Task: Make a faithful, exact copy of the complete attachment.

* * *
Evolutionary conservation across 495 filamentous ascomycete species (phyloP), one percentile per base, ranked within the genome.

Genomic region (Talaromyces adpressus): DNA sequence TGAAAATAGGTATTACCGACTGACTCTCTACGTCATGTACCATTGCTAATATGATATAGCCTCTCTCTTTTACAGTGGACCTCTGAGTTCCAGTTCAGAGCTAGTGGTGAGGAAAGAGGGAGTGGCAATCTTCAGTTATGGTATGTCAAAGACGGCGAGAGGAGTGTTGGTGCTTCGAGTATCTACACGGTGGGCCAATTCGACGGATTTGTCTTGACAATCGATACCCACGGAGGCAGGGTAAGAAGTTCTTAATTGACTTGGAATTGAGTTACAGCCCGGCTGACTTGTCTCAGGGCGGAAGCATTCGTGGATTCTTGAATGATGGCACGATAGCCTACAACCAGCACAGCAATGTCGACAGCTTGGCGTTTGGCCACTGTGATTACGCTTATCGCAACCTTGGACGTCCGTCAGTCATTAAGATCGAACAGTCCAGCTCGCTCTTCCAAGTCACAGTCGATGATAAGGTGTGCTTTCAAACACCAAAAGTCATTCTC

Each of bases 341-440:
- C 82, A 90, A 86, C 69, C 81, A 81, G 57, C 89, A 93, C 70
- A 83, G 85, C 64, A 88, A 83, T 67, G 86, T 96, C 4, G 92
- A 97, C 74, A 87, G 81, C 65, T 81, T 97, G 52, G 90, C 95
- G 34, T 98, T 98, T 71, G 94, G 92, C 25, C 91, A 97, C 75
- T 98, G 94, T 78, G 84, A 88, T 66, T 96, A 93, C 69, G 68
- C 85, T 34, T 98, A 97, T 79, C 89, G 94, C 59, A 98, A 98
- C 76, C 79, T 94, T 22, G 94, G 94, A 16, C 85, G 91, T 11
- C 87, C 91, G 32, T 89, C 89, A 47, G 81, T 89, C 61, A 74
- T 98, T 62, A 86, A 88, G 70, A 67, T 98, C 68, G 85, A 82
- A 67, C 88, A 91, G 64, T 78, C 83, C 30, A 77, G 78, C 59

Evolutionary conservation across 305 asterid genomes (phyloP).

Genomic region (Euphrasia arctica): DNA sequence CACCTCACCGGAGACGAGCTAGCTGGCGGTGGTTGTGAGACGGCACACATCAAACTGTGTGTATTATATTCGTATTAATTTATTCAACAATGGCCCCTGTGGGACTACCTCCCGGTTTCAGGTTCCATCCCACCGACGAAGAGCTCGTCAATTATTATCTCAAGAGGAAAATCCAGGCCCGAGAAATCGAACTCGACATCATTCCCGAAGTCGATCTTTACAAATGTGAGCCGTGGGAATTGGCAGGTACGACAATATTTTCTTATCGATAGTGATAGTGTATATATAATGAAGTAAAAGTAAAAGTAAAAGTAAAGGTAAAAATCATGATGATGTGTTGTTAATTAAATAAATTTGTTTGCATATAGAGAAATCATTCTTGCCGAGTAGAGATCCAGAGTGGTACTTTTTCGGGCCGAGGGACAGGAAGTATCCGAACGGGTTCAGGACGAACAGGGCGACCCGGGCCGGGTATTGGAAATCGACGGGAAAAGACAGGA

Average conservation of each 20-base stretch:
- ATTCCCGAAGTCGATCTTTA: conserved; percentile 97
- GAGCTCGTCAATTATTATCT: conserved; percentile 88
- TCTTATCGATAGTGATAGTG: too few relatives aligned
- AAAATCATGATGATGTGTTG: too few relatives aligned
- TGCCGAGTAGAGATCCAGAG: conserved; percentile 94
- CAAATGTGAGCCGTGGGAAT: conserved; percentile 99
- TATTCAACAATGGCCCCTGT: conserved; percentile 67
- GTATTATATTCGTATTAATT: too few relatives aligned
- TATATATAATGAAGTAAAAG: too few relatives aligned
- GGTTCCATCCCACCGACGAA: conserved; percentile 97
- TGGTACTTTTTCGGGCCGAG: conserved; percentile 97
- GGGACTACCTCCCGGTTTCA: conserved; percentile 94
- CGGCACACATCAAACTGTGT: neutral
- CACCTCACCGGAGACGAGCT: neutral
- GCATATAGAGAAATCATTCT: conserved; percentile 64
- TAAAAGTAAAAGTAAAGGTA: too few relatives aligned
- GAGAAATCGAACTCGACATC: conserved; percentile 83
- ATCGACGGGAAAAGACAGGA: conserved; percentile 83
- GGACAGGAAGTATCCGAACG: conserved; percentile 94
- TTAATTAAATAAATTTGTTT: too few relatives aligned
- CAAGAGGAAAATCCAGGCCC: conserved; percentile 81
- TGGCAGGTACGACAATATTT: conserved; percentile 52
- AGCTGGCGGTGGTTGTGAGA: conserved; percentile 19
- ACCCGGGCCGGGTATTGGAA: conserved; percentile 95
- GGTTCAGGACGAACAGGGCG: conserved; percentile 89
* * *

Evolutionary conservation across 495 filamentous ascomycete species (phyloP), one percentile per base, ranked within the genome.

Genomic region (Talaromyces adpressus): DNA sequence TGAAAATAGGTATTACCGACTGACTCTCTACGTCATGTACCATTGCTAATATGATATAGCCTCTCTCTTTTACAGTGGACCTCTGAGTTCCAGTTCAGAGCTAGTGGTGAGGAAAGAGGGAGTGGCAATCTTCAGTTATGGTATGTCAAAGACGGCGAGAGGAGTGTTGGTGCTTCGAGTATCTACACGGTGGGCCAATTCGACGGATTTGTCTTGACAATCGATACCCACGGAGGCAGGGTAAGAAGTTCTTAATTGACTTGGAATTGAGTTACAGCCCGGCTGACTTGTCTCAGGGCGGAAGCATTCGTGGATTCTTGAATGATGGCACGATAGCCTACAACCAGCACAGCAATGTCGACAGCTTGGCGTTTGGCCACTGTGATTACGCTTATCGCAACCTTGGACGTCCGTCAGTCATTAAGATCGAACAGTCCAGCTCGCTCTTCCAAGTCACAGTCGATGATAAGGTGTGCTTTCAAACACCAAAAGTCATTCTC

Each of bases 341-440:
- C 82, A 90, A 86, C 69, C 81, A 81, G 57, C 89, A 93, C 70
- A 83, G 85, C 64, A 88, A 83, T 67, G 86, T 96, C 4, G 92
- A 97, C 74, A 87, G 81, C 65, T 81, T 97, G 52, G 90, C 95
- G 34, T 98, T 98, T 71, G 94, G 92, C 25, C 91, A 97, C 75
- T 98, G 94, T 78, G 84, A 88, T 66, T 96, A 93, C 69, G 68
- C 85, T 34, T 98, A 97, T 79, C 89, G 94, C 59, A 98, A 98
- C 76, C 79, T 94, T 22, G 94, G 94, A 16, C 85, G 91, T 11
- C 87, C 91, G 32, T 89, C 89, A 47, G 81, T 89, C 61, A 74
- T 98, T 62, A 86, A 88, G 70, A 67, T 98, C 68, G 85, A 82
- A 67, C 88, A 91, G 64, T 78, C 83, C 30, A 77, G 78, C 59

Evolutionary conservation across 305 asterid genomes (phyloP).

Genomic region (Euphrasia arctica): DNA sequence CACCTCACCGGAGACGAGCTAGCTGGCGGTGGTTGTGAGACGGCACACATCAAACTGTGTGTATTATATTCGTATTAATTTATTCAACAATGGCCCCTGTGGGACTACCTCCCGGTTTCAGGTTCCATCCCACCGACGAAGAGCTCGTCAATTATTATCTCAAGAGGAAAATCCAGGCCCGAGAAATCGAACTCGACATCATTCCCGAAGTCGATCTTTACAAATGTGAGCCGTGGGAATTGGCAGGTACGACAATATTTTCTTATCGATAGTGATAGTGTATATATAATGAAGTAAAAGTAAAAGTAAAAGTAAAGGTAAAAATCATGATGATGTGTTGTTAATTAAATAAATTTGTTTGCATATAGAGAAATCATTCTTGCCGAGTAGAGATCCAGAGTGGTACTTTTTCGGGCCGAGGGACAGGAAGTATCCGAACGGGTTCAGGACGAACAGGGCGACCCGGGCCGGGTATTGGAAATCGACGGGAAAAGACAGGA

Average conservation of each 20-base stretch:
- ATTCCCGAAGTCGATCTTTA: conserved; percentile 97
- GAGCTCGTCAATTATTATCT: conserved; percentile 88
- TCTTATCGATAGTGATAGTG: too few relatives aligned
- AAAATCATGATGATGTGTTG: too few relatives aligned
- TGCCGAGTAGAGATCCAGAG: conserved; percentile 94
- CAAATGTGAGCCGTGGGAAT: conserved; percentile 99
- TATTCAACAATGGCCCCTGT: conserved; percentile 67
- GTATTATATTCGTATTAATT: too few relatives aligned
- TATATATAATGAAGTAAAAG: too few relatives aligned
- GGTTCCATCCCACCGACGAA: conserved; percentile 97
- TGGTACTTTTTCGGGCCGAG: conserved; percentile 97
- GGGACTACCTCCCGGTTTCA: conserved; percentile 94
- CGGCACACATCAAACTGTGT: neutral
- CACCTCACCGGAGACGAGCT: neutral
- GCATATAGAGAAATCATTCT: conserved; percentile 64
- TAAAAGTAAAAGTAAAGGTA: too few relatives aligned
- GAGAAATCGAACTCGACATC: conserved; percentile 83
- ATCGACGGGAAAAGACAGGA: conserved; percentile 83
- GGACAGGAAGTATCCGAACG: conserved; percentile 94
- TTAATTAAATAAATTTGTTT: too few relatives aligned
- CAAGAGGAAAATCCAGGCCC: conserved; percentile 81
- TGGCAGGTACGACAATATTT: conserved; percentile 52
- AGCTGGCGGTGGTTGTGAGA: conserved; percentile 19
- ACCCGGGCCGGGTATTGGAA: conserved; percentile 95
- GGTTCAGGACGAACAGGGCG: conserved; percentile 89